Rugby Championship

Oz at Loftus: 3 great Bok wins

2016-09-27 14:18
Allister Coetzee (Gallo)

Cape Town – Their confidence may well be brittle after three defeats in a row, but if the Springboks need a pick-me-up, studying their 100 percent Pretoria record against Saturday’s opponents the Wallabies seems an advisable route.

South Africa have won all six bilateral Tests at Loftus since 1963, so will seek completion of a “Magnificent Seven” in the Castle Rugby Championship clash this weekend.

Here are reminders of three of the most thumping Bok triumphs over the Aussies at the ground …

1997: South Africa 61 Australia 22

This was probably a bit of a first for an international coach: fired after thrashing a traditional rival by almost 40 points.

But that was the case for Carel du Plessis, given that this spectacular outcome was deemed an afterthought to bigger-picture Bok angst – they had a little unluckily surrendered a home series to the British and Irish Lions, and the Wallaby grilling right at the back end of the former Tri-Nations simply saw SA stave off bottom place in a competition dominated by unbeaten New Zealand (heard that one before?).

So Du Plessis made way for an iconic tenure by Nick Mallett in the hot seat … but not before the solace of seeing his closing charges run rare riot against David Wilson’s dazed Wallabies to avenge an earlier 32-20 defeat in Brisbane.

The up-tempo Boks ran in eight tries to three, their dot-downs coming from Percy Montgomery (2), Mark Andrews, James Dalton, Jannie de Beer, Rassie Erasmus, Pieter Rossouw and debutant flanker Warren Brosnihan.

Pivot De Beer had an individual field day in points-accumulation terms, adding 21 off the kicking tee for a total haul of 26 points to greatly aid the record blow-out.

This game marked further debuts, albeit off the bench, for two forwards destined to remain “one-cap wonders” and probably forgotten by a great many Bok supporters: Bulls loose forward Schutte Bekker and Free State lock Braam Els.

2010: South Africa 44 Australia 31

This was another game against the Wallabies that came during a time of considerable instability for the Springboks, but ended up being a let-the-hair-down-a-little opportunity for the hosts.

It was a topsy-turvy old Test match in a Tri-Nations tournament the South Africans would finish bottom of, and spirits were hardly sky-high at kick-off due to four reverses in succession for Peter de Villiers’s charges.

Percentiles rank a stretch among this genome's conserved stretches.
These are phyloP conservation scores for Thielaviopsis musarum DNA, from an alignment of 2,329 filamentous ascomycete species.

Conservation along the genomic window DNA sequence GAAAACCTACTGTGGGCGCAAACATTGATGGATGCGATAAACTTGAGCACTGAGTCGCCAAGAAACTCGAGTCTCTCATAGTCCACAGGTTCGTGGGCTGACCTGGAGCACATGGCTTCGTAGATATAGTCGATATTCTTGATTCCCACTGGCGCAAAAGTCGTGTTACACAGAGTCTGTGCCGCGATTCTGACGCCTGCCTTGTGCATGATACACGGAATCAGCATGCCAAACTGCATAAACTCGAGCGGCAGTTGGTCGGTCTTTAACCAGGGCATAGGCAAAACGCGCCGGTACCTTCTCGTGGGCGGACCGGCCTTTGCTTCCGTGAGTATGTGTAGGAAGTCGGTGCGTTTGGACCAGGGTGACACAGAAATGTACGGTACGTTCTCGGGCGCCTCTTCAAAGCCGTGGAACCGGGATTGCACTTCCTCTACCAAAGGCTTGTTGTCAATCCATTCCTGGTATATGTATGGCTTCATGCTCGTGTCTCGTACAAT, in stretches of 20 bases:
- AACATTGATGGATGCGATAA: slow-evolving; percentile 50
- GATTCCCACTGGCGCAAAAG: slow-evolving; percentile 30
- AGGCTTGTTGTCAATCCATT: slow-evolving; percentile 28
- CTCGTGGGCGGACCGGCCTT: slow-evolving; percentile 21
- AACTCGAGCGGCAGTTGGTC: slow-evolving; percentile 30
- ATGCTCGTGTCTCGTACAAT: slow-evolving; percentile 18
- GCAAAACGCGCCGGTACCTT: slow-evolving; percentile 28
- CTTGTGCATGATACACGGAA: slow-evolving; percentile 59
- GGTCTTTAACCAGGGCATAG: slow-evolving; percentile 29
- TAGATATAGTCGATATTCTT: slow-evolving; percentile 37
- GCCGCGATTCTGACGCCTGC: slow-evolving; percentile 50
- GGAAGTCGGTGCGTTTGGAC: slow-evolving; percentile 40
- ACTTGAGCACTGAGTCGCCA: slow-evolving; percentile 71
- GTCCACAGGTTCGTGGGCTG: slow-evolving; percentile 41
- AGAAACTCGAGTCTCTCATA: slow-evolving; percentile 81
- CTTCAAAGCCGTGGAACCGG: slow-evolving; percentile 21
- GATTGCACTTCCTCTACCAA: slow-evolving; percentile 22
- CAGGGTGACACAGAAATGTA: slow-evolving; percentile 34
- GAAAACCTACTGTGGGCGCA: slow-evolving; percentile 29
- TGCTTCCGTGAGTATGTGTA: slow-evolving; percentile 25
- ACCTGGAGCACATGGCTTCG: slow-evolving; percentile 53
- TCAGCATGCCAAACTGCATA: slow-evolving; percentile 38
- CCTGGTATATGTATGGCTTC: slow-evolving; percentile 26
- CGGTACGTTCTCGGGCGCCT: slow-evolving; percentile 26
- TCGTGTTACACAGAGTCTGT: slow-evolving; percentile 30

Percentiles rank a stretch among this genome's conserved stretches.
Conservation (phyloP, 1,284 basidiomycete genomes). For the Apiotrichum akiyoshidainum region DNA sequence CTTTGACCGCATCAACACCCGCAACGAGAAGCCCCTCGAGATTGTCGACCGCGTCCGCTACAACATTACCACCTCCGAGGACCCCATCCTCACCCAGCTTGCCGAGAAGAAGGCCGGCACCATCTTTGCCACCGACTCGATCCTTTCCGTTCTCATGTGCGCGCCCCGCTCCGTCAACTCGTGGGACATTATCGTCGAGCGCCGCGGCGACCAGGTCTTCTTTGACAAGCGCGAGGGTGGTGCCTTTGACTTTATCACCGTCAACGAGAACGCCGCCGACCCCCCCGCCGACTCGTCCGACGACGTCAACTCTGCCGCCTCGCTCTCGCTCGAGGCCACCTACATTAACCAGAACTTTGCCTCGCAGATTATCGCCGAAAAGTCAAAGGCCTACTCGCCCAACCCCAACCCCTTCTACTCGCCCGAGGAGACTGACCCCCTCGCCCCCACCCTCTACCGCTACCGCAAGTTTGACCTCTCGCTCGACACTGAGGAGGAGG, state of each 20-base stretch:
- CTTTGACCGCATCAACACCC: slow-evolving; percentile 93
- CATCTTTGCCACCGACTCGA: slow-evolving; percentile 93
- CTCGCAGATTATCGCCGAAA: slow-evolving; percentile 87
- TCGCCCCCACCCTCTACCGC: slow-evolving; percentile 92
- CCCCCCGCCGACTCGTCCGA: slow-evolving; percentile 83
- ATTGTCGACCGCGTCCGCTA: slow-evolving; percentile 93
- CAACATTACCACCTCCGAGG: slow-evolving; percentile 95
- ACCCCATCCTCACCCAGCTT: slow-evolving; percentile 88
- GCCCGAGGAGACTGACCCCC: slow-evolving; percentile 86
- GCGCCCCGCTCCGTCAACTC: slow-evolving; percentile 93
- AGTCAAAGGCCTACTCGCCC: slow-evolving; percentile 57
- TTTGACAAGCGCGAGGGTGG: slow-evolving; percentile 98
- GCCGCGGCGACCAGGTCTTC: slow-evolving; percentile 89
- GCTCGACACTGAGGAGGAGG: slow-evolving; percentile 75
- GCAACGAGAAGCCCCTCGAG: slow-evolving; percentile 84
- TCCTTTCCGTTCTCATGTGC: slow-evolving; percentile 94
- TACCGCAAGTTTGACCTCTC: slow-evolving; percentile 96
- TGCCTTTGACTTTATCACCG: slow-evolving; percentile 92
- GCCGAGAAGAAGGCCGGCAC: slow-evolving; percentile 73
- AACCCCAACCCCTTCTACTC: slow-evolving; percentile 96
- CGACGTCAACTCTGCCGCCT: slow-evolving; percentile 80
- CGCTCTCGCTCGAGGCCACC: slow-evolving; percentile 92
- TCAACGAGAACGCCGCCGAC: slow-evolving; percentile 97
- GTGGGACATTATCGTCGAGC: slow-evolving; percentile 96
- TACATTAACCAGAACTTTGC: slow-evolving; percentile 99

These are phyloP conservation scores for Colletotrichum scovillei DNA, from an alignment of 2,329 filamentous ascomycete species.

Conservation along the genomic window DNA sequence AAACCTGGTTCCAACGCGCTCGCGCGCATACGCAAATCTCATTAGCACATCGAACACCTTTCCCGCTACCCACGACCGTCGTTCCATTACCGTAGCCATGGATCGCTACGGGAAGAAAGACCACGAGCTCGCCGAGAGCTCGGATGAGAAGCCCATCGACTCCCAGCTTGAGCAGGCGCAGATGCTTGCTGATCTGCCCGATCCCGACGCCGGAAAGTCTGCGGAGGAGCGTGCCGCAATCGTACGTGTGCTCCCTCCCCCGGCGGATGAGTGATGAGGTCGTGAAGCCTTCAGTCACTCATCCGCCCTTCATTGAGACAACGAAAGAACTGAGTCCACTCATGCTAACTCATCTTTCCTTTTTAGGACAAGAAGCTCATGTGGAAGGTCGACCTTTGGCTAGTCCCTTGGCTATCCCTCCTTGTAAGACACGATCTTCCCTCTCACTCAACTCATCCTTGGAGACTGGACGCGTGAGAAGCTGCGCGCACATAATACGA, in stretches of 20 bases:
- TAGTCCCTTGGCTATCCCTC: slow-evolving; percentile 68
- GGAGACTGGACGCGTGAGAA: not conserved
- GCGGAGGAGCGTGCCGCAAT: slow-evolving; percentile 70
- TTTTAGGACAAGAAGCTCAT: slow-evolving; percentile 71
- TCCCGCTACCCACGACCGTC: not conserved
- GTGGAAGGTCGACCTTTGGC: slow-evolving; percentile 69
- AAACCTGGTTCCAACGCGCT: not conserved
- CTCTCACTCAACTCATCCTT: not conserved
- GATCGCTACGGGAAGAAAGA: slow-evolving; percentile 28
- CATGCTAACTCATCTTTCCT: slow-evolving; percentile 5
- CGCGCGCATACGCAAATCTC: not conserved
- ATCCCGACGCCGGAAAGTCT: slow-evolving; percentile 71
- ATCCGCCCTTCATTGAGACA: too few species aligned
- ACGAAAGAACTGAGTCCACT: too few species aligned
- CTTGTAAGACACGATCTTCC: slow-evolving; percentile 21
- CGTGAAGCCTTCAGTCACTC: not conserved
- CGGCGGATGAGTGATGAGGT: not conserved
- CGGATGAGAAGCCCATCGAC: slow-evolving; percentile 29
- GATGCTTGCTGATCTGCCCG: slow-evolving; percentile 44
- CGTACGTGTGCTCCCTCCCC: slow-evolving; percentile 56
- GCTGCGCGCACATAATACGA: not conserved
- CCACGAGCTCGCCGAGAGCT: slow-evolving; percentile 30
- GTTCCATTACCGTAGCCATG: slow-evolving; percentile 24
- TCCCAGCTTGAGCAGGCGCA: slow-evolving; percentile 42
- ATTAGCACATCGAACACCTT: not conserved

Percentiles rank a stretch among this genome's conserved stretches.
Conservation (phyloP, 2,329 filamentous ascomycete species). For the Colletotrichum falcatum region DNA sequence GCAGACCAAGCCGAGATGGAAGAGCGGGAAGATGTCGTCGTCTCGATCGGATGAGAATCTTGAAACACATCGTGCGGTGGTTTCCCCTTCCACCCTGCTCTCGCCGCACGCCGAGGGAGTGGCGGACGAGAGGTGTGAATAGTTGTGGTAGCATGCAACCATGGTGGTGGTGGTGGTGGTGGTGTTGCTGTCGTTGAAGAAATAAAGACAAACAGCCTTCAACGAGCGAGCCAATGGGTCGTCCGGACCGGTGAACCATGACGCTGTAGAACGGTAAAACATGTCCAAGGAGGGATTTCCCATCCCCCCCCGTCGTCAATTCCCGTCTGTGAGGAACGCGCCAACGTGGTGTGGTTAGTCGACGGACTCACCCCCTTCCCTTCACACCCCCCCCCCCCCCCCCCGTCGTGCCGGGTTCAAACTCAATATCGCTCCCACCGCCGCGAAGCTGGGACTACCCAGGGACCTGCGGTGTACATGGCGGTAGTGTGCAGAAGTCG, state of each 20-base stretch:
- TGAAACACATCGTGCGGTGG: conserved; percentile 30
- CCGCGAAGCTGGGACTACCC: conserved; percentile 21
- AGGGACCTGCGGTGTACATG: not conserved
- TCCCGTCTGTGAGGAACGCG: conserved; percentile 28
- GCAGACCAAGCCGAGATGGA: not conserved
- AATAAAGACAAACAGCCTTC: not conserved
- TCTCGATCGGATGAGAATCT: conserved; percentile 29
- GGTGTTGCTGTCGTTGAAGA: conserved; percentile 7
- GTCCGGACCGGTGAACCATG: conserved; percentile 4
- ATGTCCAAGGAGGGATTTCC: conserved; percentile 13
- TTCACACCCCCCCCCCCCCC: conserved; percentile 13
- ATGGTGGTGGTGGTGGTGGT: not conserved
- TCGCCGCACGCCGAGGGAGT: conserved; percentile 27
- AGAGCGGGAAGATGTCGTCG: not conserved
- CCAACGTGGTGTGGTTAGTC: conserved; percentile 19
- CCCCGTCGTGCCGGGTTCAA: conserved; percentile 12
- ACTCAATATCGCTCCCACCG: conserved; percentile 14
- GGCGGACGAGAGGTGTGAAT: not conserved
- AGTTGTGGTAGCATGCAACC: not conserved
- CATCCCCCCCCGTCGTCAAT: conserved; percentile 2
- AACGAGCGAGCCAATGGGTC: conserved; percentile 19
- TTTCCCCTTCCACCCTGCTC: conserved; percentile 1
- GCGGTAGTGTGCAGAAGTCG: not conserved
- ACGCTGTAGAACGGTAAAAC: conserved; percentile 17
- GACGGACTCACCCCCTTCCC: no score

Soon the Boks were being booed by the disenchanted Loftus faithful, too, as they leaked two tries in the first four minutes (Will Genia, James O’Connor) and were a bit later 21-7 down as well.

But give credit where due: they kept sufficient composure to hit back very earnestly, and eventually ran the Wallabies off their feet in the thin Highveld air after trailing 28-24 at the break.

Bok tries were registered by all of Juan Smith, Gurthro Steenkamp, Pierre Spies, Frans Steyn and JP Pietersen, helping to mark Victor Matfield’s 100th Test at his beloved home ground with a collectively morale-lifting win.

Mind you, only a week later the Wallabies were back in bilateral ascendancy for the season as Kurtley Beale’s long, 79th-minute penalty strike in Bloemfontein earned them a 41-39 nail-biting triumph.

2012: South Africa 31 Australia 8

This was the maiden season of the reconstituted Rugby Championship, also featuring Argentina henceforth.

Although the Boks finished third of the quartet, ahead of only the Pumas, this was probably their best performance as they earned 5-1 try supremacy which said more about their dominance than the final score – only three conversions (by scrumhalf Ruan Pienaar) were managed by SA off the tee on that day.

They had been edged out 26-19 in Perth three weeks earlier, but here there was no doubting Bok urgency and mastery as player-of-the-match Bryan Habana led the charge with a hat-trick of tries. Even the much-maligned, supposedly non-attacking fullback Zane Kirchner got on the sheet.

The Test marked the first start at flyhalf for a then fresh-faced Johan Goosen, widely lauded for his ability to get the line moving crisply; is that perhaps something that should be kept in mind by Allister Coetzee as he weighs up his various options in the currently unsettled berth this weekend?

*Follow our chief writer on Twitter: @RobHouwing


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